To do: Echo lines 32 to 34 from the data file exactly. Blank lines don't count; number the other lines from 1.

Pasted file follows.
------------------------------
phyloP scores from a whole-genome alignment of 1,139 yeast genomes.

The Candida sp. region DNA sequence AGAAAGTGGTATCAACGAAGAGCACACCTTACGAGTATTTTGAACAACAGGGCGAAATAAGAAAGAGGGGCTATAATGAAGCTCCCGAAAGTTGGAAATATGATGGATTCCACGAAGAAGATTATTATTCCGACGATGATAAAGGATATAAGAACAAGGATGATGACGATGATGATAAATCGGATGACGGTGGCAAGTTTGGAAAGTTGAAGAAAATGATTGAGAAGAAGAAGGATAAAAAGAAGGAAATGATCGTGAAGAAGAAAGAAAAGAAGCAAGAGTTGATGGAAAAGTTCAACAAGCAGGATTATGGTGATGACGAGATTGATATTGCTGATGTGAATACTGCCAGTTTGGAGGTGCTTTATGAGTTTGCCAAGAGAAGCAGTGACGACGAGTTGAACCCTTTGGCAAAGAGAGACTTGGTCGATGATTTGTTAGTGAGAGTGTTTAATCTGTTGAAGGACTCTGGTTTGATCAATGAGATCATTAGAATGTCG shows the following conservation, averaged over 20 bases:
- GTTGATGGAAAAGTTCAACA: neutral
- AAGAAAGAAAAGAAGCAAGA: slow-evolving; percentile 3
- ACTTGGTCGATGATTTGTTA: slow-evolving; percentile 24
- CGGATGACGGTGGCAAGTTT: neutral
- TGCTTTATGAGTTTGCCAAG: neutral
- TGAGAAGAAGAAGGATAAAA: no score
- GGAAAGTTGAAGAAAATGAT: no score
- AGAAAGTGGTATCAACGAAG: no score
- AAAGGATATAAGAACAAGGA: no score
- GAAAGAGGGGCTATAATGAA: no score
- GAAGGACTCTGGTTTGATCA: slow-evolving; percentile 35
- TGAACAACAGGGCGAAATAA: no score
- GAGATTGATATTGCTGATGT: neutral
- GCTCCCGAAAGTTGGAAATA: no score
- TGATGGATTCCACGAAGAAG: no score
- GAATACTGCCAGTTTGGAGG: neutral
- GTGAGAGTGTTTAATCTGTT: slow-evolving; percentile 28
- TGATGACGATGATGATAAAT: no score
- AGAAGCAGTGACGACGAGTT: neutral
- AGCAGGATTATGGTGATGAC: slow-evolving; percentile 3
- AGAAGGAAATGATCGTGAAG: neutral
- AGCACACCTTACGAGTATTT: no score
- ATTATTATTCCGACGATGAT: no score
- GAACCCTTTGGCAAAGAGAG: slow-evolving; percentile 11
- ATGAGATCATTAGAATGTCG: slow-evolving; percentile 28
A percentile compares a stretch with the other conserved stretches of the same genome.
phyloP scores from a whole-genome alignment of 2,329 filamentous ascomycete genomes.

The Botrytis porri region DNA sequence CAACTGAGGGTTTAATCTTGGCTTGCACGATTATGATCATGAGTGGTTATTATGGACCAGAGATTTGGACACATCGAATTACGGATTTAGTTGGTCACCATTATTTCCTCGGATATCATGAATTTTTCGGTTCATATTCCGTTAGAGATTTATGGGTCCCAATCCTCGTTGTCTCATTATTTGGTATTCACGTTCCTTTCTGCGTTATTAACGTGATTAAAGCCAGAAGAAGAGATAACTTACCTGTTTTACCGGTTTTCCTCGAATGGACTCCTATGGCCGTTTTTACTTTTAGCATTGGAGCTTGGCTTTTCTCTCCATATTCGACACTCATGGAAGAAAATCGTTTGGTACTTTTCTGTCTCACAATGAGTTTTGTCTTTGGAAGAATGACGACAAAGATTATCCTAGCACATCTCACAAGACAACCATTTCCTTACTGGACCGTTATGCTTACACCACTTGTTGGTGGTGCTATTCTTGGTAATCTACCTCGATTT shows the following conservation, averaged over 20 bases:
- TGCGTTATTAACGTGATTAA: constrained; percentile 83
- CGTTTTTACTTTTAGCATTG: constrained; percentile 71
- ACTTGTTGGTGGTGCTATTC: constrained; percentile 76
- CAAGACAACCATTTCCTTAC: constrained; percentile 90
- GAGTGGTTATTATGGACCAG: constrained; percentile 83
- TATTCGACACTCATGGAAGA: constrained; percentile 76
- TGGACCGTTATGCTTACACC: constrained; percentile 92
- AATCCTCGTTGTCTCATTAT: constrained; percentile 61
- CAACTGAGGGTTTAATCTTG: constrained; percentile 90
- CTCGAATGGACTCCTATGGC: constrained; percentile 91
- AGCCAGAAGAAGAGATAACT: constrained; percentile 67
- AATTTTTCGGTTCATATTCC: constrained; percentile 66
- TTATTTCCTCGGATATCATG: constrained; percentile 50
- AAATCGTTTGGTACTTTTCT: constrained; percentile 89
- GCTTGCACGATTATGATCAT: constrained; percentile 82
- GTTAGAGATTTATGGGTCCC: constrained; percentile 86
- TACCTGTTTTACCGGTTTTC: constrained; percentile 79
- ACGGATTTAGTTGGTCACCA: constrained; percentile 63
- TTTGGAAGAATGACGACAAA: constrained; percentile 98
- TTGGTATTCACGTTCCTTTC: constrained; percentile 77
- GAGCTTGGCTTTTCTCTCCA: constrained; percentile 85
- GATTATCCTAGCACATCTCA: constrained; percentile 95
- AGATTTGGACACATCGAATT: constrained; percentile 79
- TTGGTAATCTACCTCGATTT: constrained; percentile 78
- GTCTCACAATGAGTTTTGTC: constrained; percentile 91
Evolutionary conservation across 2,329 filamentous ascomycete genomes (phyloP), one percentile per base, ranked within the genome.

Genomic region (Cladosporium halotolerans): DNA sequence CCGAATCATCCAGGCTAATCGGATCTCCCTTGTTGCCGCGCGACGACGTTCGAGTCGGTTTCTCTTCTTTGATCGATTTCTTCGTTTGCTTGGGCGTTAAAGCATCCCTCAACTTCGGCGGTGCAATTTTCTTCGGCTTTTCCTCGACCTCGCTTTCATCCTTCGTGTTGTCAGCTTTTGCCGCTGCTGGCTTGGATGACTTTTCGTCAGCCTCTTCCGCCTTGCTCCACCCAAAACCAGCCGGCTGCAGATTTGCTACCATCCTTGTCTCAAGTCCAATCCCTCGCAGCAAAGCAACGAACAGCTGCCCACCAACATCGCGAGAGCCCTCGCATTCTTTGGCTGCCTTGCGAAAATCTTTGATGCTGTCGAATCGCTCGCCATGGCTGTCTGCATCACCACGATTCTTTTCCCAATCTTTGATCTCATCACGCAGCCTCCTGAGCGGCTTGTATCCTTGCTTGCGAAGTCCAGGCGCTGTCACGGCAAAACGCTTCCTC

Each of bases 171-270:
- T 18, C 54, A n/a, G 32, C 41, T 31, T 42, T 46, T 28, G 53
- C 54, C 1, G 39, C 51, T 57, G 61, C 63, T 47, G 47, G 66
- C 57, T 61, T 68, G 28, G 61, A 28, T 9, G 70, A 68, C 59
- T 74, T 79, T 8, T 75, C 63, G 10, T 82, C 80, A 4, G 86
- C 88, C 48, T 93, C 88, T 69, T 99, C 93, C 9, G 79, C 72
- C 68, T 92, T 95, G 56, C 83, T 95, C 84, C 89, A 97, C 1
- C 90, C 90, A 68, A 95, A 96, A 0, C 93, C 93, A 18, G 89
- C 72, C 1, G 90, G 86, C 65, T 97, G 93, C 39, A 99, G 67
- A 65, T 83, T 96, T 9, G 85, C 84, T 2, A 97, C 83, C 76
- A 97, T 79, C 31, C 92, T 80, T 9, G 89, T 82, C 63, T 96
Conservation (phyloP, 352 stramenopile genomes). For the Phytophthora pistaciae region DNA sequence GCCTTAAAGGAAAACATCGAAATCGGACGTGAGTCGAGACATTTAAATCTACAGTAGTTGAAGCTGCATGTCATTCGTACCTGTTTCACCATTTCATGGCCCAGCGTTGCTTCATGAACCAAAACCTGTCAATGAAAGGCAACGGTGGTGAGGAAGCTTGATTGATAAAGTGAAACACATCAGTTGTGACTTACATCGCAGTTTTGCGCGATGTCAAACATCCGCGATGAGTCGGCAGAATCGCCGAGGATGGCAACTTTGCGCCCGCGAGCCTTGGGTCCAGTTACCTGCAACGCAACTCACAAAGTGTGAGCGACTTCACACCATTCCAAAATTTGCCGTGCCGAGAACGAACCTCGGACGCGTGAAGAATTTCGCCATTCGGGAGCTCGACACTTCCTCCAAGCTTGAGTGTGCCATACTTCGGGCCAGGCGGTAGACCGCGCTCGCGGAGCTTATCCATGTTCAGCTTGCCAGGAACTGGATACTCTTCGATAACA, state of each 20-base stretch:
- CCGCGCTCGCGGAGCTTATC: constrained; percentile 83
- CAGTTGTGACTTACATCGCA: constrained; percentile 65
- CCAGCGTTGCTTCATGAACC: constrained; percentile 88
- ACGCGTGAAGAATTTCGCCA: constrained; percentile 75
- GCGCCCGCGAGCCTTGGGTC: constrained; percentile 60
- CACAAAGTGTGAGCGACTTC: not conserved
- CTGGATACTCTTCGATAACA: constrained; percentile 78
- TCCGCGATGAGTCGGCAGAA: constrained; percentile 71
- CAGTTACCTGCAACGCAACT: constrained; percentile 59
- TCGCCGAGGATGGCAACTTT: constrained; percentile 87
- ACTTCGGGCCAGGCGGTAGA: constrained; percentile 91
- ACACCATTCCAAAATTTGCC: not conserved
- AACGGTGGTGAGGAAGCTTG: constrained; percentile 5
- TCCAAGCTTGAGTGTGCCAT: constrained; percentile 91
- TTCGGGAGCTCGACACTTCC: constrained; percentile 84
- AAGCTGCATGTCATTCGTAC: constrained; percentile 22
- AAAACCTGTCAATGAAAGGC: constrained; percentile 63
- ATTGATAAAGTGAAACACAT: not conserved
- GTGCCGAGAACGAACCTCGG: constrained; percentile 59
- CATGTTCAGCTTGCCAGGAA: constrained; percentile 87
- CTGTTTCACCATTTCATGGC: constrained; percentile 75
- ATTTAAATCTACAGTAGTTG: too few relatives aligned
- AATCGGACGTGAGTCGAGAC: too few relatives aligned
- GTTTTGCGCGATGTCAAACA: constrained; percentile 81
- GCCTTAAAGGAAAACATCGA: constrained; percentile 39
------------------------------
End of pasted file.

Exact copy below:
- CGTTTTTACTTTTAGCATTG: constrained; percentile 71
- ACTTGTTGGTGGTGCTATTC: constrained; percentile 76
- CAAGACAACCATTTCCTTAC: constrained; percentile 90